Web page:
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Building up your chest can improve your appearance, and it can make everyday tasks like opening a door, getting up off the floor, and lifting heavy objects much easier. Not only is the chest one of the first things that people notice about your physique, but it’s also one of the largest muscles in your upper body so it highly influences overall upper body strength. Unfortunately, many guys are stuck and unable to add muscle to their chest, especially the upper chest so today I want to go over some solid tips that are proven to help your chest grow.
The first one is to use a bodybuilding bench press style rather than a powerlifting one. Now I know I may get some flack for this since bench pressing like a powerlifter seems to be very trendy lately, but I’d like to go over some of the differences. The main difference between the two bench pressing styles is that with the powerlifting bench press, you focus on keeping the range of motion as short as possible because that helps you lift the most amount of weight possible. The two main ways you can decrease your range of motion are by either using a wider grip or by creating a more pronounced arch in your lower back to bring your body closer to the bar. On the other hand, a bodybuilding bench press style would require you to still keep your back arched, but much less of an arch in order to increase the range of motion. That’s because, for maximum muscle growth, it’s simply better to train your muscles through a full range of motion, thanks to three main benefits. The first is that a full range of motion on the bench press will produce higher levels of muscle activation. Second, different parts of a movement emphasize different parts of a muscle, and by going through a full range of motion you’re able to train the muscle in its entirety. And third, it’s beneficial to overload your muscles in their stretched position, and going through a partial range of motion isn’t able to do that quite as well as a full range of motion. So, if your goal is to maximize muscle growth, a bodybuilding bench pressing style is more effective than a powerlifting one.
Another thing that’ll help is to focus on pressing Your Hands Inwards During Barbell Bench Pressing and dumbbell hex pressing movements. This is a simple technique adjustment that you can use to maximize chest growth. When you’re bench pressing imagine that you’re trying to bring your hands together. This obviously won’t happen because the barbell is fixed and it won’t bend. But by focusing on squeezing your hands together, it’ll increase chest activation because one of the primary functions of your chest is to perform shoulder horizontal adduction. This is basically a fancy way of describing bringing your arms from really wide out at your sides in together towards the midline of your body. (2) So by squeezing your hands together on the bar, even though your hands will stay in a fixed position, it’ll increase the tension placed on the chest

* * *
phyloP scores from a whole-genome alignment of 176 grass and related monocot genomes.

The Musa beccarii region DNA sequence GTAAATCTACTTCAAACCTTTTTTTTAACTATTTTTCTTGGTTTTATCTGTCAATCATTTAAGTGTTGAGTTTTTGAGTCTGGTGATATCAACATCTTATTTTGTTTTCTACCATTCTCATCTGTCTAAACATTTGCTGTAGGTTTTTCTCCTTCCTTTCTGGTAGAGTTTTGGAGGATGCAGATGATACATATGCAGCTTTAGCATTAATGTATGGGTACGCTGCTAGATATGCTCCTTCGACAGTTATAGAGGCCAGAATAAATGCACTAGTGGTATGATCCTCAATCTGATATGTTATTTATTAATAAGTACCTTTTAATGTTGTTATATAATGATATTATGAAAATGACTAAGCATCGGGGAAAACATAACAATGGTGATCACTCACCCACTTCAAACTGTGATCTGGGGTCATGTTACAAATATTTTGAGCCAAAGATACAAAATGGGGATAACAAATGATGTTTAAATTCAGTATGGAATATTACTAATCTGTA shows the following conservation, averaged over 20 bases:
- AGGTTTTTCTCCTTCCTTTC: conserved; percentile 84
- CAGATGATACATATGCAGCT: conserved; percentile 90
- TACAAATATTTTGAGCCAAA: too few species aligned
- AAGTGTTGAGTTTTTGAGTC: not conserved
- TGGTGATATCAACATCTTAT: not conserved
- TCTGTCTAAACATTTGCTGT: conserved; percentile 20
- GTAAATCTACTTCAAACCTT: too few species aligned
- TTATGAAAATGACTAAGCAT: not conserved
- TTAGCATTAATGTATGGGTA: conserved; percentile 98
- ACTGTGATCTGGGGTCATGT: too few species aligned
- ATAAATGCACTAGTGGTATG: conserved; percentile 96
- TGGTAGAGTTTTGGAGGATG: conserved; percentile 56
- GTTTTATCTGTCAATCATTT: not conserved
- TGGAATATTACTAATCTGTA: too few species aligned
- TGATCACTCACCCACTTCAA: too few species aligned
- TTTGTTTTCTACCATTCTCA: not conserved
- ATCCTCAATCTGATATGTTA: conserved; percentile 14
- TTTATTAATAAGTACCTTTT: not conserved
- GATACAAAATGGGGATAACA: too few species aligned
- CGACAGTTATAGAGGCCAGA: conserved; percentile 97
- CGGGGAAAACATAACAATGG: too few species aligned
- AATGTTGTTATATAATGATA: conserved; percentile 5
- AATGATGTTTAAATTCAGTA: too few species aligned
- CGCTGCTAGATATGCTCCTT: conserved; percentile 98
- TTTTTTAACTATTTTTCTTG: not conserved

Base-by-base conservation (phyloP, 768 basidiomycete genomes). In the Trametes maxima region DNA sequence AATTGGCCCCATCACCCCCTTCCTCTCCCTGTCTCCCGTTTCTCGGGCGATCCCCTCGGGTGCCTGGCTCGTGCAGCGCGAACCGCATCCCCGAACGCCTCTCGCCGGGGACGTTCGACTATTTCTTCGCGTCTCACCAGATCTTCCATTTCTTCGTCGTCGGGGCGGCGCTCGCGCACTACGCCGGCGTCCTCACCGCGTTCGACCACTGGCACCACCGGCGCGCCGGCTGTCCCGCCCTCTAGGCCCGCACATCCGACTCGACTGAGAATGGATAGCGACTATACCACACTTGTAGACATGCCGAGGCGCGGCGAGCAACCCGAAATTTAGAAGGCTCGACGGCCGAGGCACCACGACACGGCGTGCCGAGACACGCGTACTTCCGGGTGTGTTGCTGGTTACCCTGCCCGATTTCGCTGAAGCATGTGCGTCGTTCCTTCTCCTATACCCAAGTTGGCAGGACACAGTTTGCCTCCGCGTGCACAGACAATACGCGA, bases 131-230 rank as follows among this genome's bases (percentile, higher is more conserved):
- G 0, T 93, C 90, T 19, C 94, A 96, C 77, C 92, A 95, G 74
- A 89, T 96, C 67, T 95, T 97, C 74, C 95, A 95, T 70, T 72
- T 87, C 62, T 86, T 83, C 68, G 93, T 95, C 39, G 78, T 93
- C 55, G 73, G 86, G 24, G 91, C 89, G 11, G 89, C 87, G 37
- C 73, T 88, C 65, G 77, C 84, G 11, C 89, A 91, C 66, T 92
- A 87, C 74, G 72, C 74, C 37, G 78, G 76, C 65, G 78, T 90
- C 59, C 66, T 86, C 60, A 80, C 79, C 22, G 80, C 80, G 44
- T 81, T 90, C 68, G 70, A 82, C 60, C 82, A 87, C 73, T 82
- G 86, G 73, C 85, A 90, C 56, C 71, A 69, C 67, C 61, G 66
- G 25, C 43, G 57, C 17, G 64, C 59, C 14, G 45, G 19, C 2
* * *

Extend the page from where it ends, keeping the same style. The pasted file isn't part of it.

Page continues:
The next thing you should do if you’ve consistently been training for some time now is to increase chest workout frequency or in other words simply train Your Chest More Often. This doesn’t apply to beginners because If you’re new to the gym, research shows that you only have to train each muscle just once per week for optimal gains. (3) So as a beginner you can follow a typical “bro split” by for example training chest, shoulders, and triceps on Monday… legs on Wednesday… and back and biceps on Friday. You can also spread the training volume out over more sessions and just focus on one muscle group per day. The point is that as a beginner hitting each muscle just once a week is enough to grow. However, once you’ve passed the beginner stage, and you can no longer increase the weight you use almost every workout, you’ll need a higher training frequency to maximize gains, as shown by a 2016 systematic review and meta-analysis.(4). The researchers concluded that “training twice a week promotes more muscle growth compared to once a week.” (5) And another analysis found similar results attributing much better muscle and strength gains for each additional workout per muscle per week (6). Even when total training volume was similar between the groups, the groups that trained each muscle more frequently outperformed the ones that crammed the same number of sets and reps into fewer sessions throughout the week. Now, whether you should train your chest two, three, …